A new analysis of diet and exercise data from thousands of people across several decades has come to a shocking conclusion.
“The study concluded that a person in 2006 who consumed the same number of calories and exercised the same amount as someone in 1988, would have a BMI that was 2.3 points higher.” (quote is from CNN’s coverage)
What’s going on here? The researchers present several possible explanations. We’re more stressed and stress chemicals promote fat storage. We get less sleep, which elevates stress hormones, which promotes fat storage. We’re exposed to more chemicals and pollutants that could affect our metabolism.
It’s certainly possible that stress, loss of sleep, and environmental pollutants may play a role in this finding. But suspect a BIG part of these findings is that we’ve gotten (even) worse at recalling and reporting our food intake and activity levels.
These studies rely on self-reported food intake to estimate how many calories people are consuming. And the questionnaires rely on your memory of what you’ve eaten on a previous day, or how often you might have eaten a given food over the previous weeks.
But these days, it’s not just about remembering what you had for breakfast, lunch, and dinner. We eat constantly throughout the day, in every location, and during every activity. (Why do they now sell candy at the check out in hardware stores??) Who can remember everything they put in their mouth over the course of the day when a day includes 29 eating occasions?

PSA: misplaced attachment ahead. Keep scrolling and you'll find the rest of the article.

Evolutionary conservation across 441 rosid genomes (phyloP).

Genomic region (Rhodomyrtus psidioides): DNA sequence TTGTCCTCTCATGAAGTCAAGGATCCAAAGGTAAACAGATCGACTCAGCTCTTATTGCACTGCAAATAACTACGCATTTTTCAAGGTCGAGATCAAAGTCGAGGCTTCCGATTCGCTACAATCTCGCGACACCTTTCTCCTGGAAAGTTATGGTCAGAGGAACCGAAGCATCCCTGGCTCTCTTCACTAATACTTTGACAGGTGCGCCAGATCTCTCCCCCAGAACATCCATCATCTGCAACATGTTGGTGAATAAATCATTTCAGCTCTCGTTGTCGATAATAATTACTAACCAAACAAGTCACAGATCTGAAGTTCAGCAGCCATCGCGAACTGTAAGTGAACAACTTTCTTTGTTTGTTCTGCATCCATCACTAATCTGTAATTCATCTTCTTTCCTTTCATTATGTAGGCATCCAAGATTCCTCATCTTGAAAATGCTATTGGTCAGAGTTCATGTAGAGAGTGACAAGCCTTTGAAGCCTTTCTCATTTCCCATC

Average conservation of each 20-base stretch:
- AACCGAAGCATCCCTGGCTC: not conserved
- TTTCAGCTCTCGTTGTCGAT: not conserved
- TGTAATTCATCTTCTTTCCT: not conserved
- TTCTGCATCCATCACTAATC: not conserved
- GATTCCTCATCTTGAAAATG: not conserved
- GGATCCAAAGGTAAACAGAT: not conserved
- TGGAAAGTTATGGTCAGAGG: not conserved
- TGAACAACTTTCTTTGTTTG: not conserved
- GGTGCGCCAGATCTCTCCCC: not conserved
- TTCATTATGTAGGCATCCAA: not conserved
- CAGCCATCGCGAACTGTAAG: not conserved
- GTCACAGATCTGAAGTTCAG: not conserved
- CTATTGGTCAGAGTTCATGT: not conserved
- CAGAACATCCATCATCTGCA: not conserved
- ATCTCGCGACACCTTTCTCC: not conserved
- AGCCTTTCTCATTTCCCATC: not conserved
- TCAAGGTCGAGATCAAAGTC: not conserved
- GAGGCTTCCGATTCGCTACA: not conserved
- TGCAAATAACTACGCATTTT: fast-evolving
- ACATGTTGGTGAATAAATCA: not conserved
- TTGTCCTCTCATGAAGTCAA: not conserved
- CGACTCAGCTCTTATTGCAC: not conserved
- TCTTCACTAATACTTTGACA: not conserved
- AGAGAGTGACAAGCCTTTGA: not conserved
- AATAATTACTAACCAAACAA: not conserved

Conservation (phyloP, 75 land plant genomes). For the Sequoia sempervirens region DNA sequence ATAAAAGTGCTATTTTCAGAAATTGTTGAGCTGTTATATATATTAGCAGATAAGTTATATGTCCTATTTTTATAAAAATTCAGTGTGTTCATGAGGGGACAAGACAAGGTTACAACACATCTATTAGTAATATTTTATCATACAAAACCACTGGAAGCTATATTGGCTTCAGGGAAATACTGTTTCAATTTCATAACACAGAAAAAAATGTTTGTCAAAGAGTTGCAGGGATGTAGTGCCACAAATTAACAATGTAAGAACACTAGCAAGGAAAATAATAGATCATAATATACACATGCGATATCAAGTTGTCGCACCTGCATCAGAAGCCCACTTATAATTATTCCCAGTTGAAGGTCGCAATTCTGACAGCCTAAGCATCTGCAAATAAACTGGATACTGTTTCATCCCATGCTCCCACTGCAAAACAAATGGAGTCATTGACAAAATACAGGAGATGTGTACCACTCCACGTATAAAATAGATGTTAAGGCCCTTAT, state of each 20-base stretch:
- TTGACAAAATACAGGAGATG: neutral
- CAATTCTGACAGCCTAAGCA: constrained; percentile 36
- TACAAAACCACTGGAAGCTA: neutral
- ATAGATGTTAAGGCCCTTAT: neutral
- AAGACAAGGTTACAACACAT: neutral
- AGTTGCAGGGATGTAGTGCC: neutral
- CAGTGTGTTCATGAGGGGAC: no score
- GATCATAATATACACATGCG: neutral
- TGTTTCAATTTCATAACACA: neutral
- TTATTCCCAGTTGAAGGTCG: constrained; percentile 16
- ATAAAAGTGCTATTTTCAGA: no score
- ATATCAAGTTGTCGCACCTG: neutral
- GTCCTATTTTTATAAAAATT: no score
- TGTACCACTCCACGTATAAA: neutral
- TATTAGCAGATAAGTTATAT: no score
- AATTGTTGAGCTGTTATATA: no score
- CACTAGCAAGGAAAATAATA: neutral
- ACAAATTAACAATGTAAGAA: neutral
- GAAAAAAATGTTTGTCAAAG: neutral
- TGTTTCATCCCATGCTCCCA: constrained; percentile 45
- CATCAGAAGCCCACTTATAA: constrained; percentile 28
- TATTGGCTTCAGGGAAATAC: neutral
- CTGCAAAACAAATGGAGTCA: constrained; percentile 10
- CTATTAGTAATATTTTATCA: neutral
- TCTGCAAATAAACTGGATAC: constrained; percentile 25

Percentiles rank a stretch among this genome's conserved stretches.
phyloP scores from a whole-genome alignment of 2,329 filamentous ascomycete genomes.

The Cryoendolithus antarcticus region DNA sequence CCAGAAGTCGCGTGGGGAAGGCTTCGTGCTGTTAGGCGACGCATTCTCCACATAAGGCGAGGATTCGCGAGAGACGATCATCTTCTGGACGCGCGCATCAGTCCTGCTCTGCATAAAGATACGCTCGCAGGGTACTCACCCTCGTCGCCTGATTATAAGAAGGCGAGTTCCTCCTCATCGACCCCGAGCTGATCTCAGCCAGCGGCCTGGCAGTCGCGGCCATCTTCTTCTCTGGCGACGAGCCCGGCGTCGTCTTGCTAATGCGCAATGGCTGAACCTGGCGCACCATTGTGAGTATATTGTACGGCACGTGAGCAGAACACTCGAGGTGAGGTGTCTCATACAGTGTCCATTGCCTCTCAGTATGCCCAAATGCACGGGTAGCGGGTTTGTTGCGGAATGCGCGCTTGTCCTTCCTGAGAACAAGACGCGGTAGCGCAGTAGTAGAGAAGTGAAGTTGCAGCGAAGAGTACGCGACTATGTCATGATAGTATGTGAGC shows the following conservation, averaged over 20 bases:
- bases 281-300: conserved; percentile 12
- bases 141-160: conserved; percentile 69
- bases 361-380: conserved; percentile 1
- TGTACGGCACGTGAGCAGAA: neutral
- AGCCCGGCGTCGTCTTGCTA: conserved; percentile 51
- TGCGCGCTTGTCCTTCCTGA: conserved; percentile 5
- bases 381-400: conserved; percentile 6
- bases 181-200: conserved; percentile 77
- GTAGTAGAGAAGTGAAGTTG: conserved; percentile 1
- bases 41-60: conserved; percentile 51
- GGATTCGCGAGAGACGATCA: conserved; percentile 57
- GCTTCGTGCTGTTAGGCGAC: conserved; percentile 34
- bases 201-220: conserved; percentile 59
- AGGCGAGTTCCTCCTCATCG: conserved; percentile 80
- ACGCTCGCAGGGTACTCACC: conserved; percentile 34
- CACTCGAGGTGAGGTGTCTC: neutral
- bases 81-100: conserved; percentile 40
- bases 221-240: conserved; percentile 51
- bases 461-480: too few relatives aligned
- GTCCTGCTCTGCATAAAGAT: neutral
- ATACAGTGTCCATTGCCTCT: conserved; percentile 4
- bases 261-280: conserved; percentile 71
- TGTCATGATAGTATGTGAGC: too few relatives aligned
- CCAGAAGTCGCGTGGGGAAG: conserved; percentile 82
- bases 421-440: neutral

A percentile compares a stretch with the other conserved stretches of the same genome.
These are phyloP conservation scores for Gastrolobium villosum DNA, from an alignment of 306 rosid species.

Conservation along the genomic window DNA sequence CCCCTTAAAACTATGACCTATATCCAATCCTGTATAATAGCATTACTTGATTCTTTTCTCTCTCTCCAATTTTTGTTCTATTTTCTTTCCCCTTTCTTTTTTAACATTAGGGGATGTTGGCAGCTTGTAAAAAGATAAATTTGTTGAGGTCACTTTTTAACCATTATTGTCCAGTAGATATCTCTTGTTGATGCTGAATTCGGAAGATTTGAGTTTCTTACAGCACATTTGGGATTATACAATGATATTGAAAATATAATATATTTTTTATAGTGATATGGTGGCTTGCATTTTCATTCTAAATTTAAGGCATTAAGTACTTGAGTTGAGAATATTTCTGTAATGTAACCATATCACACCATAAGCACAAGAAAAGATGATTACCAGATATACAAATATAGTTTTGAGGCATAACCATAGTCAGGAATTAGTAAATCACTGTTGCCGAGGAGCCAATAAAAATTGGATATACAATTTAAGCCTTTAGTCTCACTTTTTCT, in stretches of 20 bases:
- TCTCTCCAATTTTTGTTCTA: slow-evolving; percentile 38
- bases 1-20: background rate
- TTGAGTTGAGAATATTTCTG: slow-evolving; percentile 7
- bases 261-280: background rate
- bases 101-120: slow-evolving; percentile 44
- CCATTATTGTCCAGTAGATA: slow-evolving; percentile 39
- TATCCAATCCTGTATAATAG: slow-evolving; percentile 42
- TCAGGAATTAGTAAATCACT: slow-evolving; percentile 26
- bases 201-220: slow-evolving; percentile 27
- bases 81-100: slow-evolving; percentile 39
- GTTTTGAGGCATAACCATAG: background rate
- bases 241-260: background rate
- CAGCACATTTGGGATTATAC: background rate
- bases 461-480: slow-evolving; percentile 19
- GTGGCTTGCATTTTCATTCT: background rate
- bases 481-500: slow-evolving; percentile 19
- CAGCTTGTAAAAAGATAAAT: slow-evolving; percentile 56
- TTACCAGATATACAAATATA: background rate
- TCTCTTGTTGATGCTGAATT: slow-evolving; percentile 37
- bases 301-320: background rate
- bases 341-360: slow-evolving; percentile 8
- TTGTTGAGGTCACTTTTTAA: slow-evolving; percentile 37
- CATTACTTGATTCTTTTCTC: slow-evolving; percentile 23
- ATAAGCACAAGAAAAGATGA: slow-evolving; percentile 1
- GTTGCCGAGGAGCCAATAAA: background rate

I think we may also be losing our ability to estimate “normal” or “standard” portion sizes.
Over the last ten years, our perception of whether someone (including ourselves, our spouses, and our children) is overweight has changed. Overweight is the new normal.
Now think what has happened with portion and package sizes over the same time. What might have looked like an obscene plate of pasta in 1988 now looks like a standard serving–and that’s got to affect the results of these self-reported diet intake surveys.
Perhaps the real headline here isn’t that people who eat the same number of calories are heavier than they would have been 2 decades ago. Maybe people are whole lot more likely to under-report our calorie intake than we were two decades ago.
2 thoughts on “Is weight gain now beyond our control?”
The first place my head went upon reading this was, what was different about my life in 1998? Easy question — there was no Internet (as we know it today.) I’m curious about the “exercise” examined in the study. Did it include only time set aside explicitly for exercise, or did it also take into account normal daily activity (sitting on the couch or at the desk engaged in online activities vs doing whatever we used to do instead of being online)?
I think you bring up a big point – “I think we may also be losing our ability to estimate “normal” or “standard” portion sizes.”
Even if we eat healthy with whole grains, lean protein and lots of vegetables our portion sizes of these items and the frequency in which we eat may prevent us from reaching a goal weight.
Are we truly more stressed than back in 1988? I’d think concerns people had back then and common today too.